Technical author leading resistance to background checks

Subject: Technical author leading resistance to background checks
From: "F. Marc de Piolenc" <piolenc -at- archivale -dot- com>
To: techwr-l -at- lists -dot- techwr-l -dot- com
Date: Fri, 07 Sep 2007 17:08:11 +0800

"One of the primary concerns in the shootings that I read and can't find,
included the requirement that people working at NASA wear a security badge,
but security wasn't properly implemented. Employees are given security
clearance. Employers of contractors are required to implement the same
security measures with their employees. NASA discovered that contractors
were not given the appropriate security checks and stated that it will step
up security. Now we are here and JPL contractors are complaining about the
requirements of security badges, when the hostage stand-off and killing was
undertaken by a long-time contractor."

The question that we should be asking is: would the proposed security
measures have prevented the incident to which you attribute them? Answer: NO.

A background check checks...background. The past. Not the future -
not even current intentions or character. I'm willing to bet that
none of the people involved in the incident that you describe had any
prior record of violent behavior. All that the proposed measures will
do is justify the salaries of a legion of "security" drones, none of
whom will have any concept of what improving security actually entails.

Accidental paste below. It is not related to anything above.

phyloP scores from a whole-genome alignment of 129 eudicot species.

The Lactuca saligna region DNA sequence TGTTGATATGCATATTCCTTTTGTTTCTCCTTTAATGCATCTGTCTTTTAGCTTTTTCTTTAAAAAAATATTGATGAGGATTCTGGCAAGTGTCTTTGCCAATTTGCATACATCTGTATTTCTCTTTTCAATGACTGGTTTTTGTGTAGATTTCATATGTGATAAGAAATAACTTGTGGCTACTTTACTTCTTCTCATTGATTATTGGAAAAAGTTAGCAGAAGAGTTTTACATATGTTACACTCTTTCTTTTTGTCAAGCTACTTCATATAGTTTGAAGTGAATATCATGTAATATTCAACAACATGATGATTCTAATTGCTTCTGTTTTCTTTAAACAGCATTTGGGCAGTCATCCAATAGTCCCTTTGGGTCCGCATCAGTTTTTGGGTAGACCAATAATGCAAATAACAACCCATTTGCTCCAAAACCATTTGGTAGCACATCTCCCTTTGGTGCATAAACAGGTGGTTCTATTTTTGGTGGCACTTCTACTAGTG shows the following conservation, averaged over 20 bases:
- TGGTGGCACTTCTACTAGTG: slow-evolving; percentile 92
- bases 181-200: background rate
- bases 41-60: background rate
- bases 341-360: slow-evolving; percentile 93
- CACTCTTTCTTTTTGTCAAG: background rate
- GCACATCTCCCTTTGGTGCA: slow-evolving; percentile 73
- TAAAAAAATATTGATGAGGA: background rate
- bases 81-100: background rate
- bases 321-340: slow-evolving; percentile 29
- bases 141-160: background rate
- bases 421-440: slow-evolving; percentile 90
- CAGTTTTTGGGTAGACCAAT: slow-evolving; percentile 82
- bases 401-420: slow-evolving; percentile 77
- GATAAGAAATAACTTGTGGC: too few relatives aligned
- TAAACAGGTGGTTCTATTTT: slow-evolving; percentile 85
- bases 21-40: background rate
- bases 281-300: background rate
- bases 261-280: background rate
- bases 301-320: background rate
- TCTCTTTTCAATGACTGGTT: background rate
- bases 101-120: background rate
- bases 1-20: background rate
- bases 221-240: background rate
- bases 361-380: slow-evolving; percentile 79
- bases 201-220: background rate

A security badge says, at best, "this guy has permission to be here."
In fact, it doesn't even say that, because study after study has
shown that nobody ever checks badges to see if the person wearing the
badge is the person to whom it was assigned. (I particularly remember
a civilian employee of the Army, working at its Intelligence
headquarters at Fort Meade, who regularly came in with a photograph
of his dog pasted over his own on his badge, and was never caught.)
Access-control codes, too, are rarely checked, even in very sensitive
places. Thirty years in the business have convinced me that most
"security" procedures provide the illusion of security without, and
sometimes even to the detriment of, the substance.

The US government is repeating an obvious error: by trying to
"securitize" everybody, it is ensuring that nobody in a truly
sensitive position will receive sufficient scrutiny to actually catch
a terrorist, spy or saboteur. Even the US government, which steals
freely from each of us to maintain itself in the style to which it
has become accustomed, has only finite resources available. The more
that is dissipated in harrassment of tech geeks, the less is
available to do what actually needs doing.

Marc de Piolenc

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